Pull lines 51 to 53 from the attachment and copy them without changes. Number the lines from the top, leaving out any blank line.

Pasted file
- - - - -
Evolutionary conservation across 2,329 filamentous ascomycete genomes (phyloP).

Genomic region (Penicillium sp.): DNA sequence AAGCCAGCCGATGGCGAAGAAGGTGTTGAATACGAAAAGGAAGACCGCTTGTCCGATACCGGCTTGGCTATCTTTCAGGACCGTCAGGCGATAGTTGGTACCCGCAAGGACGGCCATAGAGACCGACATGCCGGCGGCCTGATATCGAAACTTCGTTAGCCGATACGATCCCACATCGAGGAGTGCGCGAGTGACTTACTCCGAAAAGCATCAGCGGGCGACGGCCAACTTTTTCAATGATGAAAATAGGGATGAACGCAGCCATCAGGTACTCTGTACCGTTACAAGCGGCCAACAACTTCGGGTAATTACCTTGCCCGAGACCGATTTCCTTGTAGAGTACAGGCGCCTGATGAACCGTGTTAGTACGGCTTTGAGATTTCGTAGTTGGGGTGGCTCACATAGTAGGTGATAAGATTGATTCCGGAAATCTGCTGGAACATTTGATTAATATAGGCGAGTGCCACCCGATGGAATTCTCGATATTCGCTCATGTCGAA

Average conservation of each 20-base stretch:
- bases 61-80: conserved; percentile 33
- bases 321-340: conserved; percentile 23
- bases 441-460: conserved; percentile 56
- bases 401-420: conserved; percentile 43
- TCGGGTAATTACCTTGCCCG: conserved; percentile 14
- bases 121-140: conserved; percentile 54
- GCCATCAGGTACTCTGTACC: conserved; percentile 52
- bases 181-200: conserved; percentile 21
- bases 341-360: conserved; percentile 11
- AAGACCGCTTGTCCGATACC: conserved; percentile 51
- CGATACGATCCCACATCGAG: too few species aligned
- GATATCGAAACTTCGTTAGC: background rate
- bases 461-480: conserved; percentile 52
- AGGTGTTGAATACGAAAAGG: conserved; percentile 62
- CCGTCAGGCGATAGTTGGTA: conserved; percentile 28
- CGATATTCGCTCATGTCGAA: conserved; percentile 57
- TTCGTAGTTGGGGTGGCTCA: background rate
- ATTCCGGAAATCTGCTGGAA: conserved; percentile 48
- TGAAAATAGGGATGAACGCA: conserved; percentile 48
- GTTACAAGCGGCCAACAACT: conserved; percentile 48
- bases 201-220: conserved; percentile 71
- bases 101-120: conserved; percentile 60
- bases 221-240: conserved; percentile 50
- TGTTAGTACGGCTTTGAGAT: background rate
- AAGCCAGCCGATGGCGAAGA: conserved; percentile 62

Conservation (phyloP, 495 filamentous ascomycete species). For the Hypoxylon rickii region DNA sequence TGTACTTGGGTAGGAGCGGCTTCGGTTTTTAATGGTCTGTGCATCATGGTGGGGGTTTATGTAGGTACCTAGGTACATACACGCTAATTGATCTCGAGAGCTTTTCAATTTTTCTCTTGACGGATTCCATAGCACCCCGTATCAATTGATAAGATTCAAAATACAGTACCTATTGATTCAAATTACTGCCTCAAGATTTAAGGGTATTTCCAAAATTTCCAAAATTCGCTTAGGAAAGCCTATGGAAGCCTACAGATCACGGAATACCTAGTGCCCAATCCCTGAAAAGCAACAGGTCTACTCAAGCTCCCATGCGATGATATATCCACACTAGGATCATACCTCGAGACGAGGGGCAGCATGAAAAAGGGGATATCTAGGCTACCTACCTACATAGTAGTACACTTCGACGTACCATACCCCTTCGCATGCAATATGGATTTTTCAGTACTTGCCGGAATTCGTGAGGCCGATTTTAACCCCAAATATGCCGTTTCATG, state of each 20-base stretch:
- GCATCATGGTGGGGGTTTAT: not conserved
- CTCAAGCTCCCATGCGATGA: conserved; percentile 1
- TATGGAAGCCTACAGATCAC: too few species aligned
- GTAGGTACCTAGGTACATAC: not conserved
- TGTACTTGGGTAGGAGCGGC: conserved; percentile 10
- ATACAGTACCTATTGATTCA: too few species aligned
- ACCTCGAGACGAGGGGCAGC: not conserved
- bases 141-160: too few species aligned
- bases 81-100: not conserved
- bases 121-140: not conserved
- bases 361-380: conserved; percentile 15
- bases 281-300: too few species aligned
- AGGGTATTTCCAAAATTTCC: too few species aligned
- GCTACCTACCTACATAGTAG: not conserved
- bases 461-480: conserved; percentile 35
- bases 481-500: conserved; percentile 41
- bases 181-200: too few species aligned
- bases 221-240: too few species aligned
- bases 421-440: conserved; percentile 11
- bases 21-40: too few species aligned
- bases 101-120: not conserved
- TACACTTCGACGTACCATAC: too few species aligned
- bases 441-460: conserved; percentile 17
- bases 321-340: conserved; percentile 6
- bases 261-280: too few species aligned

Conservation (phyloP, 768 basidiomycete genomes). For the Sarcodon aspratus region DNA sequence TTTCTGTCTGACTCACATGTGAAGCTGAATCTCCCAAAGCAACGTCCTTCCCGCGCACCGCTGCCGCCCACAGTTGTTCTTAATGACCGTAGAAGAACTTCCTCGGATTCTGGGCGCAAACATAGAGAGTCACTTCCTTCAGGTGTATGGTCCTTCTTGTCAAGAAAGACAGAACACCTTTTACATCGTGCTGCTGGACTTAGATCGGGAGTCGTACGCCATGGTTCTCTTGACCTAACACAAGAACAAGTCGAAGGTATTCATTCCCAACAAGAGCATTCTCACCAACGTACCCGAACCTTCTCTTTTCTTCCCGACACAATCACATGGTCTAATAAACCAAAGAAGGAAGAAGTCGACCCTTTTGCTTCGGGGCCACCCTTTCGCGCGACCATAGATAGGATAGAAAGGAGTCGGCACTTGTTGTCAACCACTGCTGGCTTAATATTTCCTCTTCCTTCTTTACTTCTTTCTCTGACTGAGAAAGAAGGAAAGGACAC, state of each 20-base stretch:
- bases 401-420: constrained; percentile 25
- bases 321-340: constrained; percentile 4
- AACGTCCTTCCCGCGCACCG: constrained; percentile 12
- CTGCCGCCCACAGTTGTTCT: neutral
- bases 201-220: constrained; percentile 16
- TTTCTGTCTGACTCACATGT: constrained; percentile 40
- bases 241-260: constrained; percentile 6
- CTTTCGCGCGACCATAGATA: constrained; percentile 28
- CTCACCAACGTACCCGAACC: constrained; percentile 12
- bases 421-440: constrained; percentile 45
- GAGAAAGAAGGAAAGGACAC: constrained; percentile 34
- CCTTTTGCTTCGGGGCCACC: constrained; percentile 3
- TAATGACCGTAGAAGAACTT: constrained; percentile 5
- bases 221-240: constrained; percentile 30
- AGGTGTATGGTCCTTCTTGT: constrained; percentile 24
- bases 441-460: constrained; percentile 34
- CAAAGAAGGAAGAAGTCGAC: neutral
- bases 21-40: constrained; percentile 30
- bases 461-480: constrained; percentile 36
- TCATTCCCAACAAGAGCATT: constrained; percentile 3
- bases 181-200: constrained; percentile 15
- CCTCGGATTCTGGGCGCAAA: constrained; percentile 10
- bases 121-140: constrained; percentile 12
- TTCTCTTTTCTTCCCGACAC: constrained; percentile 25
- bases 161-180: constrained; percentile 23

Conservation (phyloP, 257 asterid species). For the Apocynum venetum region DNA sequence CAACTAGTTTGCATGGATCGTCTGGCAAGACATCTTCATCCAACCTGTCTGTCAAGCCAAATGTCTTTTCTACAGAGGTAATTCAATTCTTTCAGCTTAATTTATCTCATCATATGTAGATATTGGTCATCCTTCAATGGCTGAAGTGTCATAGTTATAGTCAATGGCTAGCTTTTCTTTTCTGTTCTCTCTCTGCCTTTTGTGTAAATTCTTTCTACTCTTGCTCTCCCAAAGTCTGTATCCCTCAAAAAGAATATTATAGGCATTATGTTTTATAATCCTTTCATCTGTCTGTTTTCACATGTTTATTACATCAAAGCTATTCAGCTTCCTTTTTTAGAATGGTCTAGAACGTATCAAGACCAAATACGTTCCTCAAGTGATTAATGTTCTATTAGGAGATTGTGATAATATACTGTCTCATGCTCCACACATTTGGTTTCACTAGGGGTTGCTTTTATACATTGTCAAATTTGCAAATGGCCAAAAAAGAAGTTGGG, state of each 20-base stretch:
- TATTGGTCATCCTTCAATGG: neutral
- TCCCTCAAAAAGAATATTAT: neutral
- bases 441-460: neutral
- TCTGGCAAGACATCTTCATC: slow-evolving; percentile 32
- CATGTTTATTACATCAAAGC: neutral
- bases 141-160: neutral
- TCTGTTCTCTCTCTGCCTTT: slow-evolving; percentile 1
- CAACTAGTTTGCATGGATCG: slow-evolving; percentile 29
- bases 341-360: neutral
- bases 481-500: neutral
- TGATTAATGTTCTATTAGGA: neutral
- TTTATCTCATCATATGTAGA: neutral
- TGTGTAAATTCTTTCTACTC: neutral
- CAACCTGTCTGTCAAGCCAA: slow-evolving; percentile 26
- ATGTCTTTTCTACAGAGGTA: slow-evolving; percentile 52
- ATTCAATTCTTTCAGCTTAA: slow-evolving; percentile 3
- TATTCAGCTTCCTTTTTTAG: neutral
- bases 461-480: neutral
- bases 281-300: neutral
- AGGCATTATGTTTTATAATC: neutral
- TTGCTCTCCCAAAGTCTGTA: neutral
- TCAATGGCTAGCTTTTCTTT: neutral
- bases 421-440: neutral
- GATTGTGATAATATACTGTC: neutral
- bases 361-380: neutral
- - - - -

- TACACTTCGACGTACCATAC: too few species aligned
- bases 441-460: conserved; percentile 17
- bases 321-340: conserved; percentile 6